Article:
Published on February 4, 2021
Martin Luther liked to say, “Don’t lie when you pray.” It’s one of my favorite lines. I don’t know if he really said it or not, because I got it off the Internet more than a decade ago. But if he didn’t say it, he should have, because it’s true.
Don’t lie when you pray. It’s a line worth considering in an era of ambiguously Catholic public officials. When we really believe what we claim to believe, we conform our hearts, our minds, our choices, and our actions – both in private and in public – to the convictions we claim to hold. Otherwise, we’re liars.
There are dozens of political and cultural issues, for example, on which faithful Catholics can legitimately disagree. But there are some issues where, if we want to be true to our faith, there’s very little wiggle room. Talking about human rights and dignity is a vital part of our political discourse. But it’s little more than empty piety if the foundational human right – the right to life – is compromised, or worse, actively repudiated by “sacramentalizing” the violence of abortion. Which is exactly what our nation, and evidently our current Catholic president, now do.
We live in a pluralist democracy that balances its legitimacy – always precariously – on two equal pillars: cooperation and conflict. We need both. As citizens, we need to cooperate and compromise with each other whenever we can, for the sake of the common good. And we also need to fight, peacefully but vigorously, for the things we believe in, without excuses or embarrassment.
Our willingness to fight for our beliefs is also for the sake of the common good, because all law and all public policy involve an application of that important little word “should.” To put it more plainly, all laws impose somebody’s morality – someone s idea of what’s right and wrong for society – on everybody else. So if we don’t work to advance our Catholic convictions in public decision-making, others with very different convictions will advance theirs. It’s that simple.
Conflict is an unavoidable part of a fallen world. We’re called to love the sinner but reject and resist the sin. This is what the Church has always meant when she speaks of spiritual warfare. And it’s directly applicable to our duty as citizens. A healthy understanding of diversity demands a respect for differing views. A healthy understanding of pluralism demands that people of conviction fight for their beliefs in the public square.
Otherwise, words like “diversity” and “pluralism” are narcotic lies, masks for the pursuit and acquisition of power; and a society dominated by lies is ultimately lethal to its people and itself. The ugly underside of American democracy, which Alexis de Tocqueville described so well – the mediocrity of soul that it encourages, and the fear it breeds in all of us of being cut out of the herd and derided by majority opinion – is precisely what’s crippled the evangelical witness of American Catholics for the past 50 years, even as we’ve succeeded in politics, commerce, and professional life.
I love words. I’ve worked with them all my life. I love language for the reality and richness it conveys about the world and our lives. More than 50 years after exiting my Jesuit high school and heading for university, I still remember the first Greek line I learned from the Odyssey: Andra moi ennepe Mousa, polutropon, hos mala polla. “Sing to me, O Muse, of the man of many wanderings “ There’s a mellifluous beauty to the original Greek that a reader can inhale like a fragrance. I mention it here, though, not to ramble on about classical literature, but because my wife and I have an adult son, Dan, who lives with us.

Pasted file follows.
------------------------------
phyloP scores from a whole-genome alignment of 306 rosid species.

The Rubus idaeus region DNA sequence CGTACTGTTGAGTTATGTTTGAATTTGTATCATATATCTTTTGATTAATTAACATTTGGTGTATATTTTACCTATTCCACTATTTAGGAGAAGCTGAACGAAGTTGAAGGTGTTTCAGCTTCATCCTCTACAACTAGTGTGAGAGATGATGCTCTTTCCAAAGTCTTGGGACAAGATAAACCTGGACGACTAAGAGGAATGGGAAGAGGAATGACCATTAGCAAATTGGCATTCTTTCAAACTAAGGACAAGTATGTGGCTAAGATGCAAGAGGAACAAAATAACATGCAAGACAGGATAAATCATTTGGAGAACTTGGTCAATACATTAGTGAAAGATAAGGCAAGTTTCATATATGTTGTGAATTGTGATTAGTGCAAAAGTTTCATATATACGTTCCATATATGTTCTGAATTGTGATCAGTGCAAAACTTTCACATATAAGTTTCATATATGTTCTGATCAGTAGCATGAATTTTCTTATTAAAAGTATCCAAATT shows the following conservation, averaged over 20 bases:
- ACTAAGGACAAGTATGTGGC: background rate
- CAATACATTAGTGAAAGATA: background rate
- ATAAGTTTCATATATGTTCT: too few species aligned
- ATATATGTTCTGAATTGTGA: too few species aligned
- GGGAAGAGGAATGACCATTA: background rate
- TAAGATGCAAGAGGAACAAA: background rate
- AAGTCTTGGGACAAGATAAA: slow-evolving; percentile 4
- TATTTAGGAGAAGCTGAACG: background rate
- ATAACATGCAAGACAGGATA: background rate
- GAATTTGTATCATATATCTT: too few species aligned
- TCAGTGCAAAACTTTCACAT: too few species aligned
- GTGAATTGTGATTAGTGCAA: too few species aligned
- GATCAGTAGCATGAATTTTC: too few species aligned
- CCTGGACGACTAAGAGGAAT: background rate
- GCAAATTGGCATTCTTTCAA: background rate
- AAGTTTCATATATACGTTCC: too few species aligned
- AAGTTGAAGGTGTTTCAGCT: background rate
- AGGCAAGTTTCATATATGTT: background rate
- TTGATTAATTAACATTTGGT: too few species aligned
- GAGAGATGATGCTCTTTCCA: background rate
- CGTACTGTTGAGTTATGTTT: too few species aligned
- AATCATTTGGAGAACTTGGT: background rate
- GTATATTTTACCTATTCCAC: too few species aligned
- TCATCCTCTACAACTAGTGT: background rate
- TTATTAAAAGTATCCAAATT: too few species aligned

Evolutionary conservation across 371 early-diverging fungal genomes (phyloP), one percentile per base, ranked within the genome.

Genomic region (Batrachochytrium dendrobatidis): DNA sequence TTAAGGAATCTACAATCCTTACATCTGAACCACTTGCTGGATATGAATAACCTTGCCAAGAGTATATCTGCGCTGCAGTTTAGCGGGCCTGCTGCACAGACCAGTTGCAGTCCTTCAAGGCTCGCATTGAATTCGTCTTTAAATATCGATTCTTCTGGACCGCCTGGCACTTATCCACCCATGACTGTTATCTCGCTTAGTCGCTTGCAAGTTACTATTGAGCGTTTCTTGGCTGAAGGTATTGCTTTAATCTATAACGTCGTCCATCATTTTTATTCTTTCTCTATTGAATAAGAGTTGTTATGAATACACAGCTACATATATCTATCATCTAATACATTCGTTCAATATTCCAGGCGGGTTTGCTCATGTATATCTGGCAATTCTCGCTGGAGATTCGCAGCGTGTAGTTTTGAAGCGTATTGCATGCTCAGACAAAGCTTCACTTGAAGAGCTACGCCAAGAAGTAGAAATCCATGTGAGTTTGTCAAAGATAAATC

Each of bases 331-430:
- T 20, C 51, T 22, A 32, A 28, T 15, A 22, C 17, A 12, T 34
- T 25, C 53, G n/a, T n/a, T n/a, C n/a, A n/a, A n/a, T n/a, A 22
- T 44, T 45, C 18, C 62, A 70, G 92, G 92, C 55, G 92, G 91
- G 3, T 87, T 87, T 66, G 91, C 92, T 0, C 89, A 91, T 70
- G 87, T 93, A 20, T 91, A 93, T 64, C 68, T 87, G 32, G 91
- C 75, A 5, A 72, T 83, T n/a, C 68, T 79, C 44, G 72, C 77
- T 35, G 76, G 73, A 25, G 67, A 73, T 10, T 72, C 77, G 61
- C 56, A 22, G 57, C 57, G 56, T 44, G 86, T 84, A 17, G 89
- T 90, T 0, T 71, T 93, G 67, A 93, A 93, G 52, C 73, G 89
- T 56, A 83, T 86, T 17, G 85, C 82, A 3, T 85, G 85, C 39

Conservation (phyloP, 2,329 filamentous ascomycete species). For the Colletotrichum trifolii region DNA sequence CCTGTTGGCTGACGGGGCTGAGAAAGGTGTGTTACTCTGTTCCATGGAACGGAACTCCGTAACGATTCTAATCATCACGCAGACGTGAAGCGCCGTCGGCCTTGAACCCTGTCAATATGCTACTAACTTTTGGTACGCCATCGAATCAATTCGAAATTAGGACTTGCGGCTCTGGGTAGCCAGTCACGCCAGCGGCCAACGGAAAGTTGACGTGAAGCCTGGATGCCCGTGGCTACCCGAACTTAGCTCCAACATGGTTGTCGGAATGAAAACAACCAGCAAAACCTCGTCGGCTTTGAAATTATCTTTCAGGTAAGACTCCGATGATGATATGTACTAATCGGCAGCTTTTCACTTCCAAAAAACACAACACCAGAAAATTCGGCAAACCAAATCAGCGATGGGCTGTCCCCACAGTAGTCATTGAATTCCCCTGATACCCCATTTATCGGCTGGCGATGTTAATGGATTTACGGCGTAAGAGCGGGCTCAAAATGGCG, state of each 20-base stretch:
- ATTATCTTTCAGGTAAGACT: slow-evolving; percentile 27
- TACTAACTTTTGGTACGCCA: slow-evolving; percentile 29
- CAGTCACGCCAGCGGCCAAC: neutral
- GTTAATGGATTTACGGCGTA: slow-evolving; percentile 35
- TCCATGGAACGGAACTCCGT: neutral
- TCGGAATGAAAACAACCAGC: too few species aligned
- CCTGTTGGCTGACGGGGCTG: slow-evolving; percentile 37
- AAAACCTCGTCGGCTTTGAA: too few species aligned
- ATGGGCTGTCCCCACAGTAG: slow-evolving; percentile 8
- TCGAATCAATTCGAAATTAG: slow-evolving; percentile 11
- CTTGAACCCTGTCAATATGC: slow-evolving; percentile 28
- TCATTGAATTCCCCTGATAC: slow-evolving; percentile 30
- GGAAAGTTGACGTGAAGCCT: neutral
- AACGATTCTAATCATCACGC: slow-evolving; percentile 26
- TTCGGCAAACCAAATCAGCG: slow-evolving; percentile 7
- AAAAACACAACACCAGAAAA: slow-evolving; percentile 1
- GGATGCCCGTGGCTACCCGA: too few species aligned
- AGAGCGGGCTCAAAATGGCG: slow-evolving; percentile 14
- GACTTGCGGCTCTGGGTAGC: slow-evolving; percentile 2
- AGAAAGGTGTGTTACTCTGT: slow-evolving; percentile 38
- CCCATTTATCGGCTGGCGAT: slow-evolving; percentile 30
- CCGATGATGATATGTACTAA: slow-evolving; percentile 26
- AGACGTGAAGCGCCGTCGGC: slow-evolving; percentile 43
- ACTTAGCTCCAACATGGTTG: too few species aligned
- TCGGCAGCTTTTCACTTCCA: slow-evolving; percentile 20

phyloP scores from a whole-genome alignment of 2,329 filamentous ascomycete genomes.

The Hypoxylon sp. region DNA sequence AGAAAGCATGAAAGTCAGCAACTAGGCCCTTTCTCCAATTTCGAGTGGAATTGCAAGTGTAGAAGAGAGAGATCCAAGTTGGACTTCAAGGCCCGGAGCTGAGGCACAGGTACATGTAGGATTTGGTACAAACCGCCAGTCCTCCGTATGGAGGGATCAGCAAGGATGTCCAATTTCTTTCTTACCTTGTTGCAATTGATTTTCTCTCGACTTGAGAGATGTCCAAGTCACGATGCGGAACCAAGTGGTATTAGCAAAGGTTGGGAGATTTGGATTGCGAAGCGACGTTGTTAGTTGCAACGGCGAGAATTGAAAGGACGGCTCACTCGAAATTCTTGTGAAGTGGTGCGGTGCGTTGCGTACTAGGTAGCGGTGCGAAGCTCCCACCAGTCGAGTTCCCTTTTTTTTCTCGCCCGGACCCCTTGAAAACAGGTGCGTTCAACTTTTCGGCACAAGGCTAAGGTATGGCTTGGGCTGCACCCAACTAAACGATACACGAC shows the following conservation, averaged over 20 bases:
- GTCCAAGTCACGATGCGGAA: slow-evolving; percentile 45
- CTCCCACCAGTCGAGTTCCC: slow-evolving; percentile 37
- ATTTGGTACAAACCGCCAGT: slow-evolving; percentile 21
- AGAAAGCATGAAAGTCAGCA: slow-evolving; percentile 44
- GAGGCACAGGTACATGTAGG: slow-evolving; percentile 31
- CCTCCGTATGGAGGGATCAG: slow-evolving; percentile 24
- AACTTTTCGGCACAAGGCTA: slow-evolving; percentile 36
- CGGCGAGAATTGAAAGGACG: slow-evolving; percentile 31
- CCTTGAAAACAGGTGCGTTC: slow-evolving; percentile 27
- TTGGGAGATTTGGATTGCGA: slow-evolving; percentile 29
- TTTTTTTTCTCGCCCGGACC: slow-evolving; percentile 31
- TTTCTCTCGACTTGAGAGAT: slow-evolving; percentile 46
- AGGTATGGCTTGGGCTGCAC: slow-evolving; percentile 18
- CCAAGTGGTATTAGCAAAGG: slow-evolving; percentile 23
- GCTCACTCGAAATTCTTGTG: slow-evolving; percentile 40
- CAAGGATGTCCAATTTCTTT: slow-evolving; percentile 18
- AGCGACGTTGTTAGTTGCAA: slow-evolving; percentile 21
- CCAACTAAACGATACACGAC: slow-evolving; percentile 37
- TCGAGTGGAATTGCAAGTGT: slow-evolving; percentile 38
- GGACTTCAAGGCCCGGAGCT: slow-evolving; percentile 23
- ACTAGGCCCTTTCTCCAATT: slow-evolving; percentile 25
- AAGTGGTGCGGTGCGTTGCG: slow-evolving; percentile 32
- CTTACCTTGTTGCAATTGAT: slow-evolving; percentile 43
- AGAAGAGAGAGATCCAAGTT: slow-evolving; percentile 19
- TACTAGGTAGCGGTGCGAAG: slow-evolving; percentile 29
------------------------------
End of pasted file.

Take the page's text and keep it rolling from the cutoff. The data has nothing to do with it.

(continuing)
Dan has Down syndrome. His IQ is 47. Because of his condition, he has a painfully hard time formulating and expressing his thoughts. He struggles and stutters and repeats himself to say even the simplest words. Listening to him can be like deciphering code. It’s an education in patience and humility.
But here’s my point: There’s a transparency to his love, joys, and sadnesses that doesn’t need words; a transparency that’s absolutely honest. Dan can be stubborn and confused, but there’s no untruth in him. What you see is what you get, and his life is a treasure to his siblings and to us as parents.
I find it useful to weigh his struggle to speak against the $132 million the top 10 Big Tech companies spent on lobbying Congress last year, and the millions more they spent on sunny public relations and convincing us to buy things we don’t really need. At least two of those 10 companies have interfered with or threatened free speech at home. Other major tech companies in our “land of the free” have propped up the Chinese surveillance state via their business abroad.
When I do this comparison, I remember exactly whom I need to defend and what I need to fight for as a believer and as a citizen.
A final thought for the weirdness of our moment: Nearly half a century ago, the Catholic philosopher Josef Pieper observed that one of the central evils of our age is the subversion of language into an instrument of power through the studied use of flattery, deceit, fantasy, and intimidation. “The common element in all of this,” he wrote in his book Abuse of Language, Abuse of Power, “is the degeneration of language into an instrument of rape.”
Language as an instrument of rape: That’s what our political discourse can become, and will become, if we fail to speak and live our Catholic faith – all of it – truly and vigorously, not just in private, but in public, when it’s convenient and when it’s not.
As Martin Luther said, or should have said: Don’t lie when you pray. Words matter. And how we live needs to prove what they mean.
© 2021 The Catholic Thing.
Francis X. Maier is a senior fellow in Catholic studies at the Ethics and Public Policy Center, and senior research associate at the University of Notre Dame.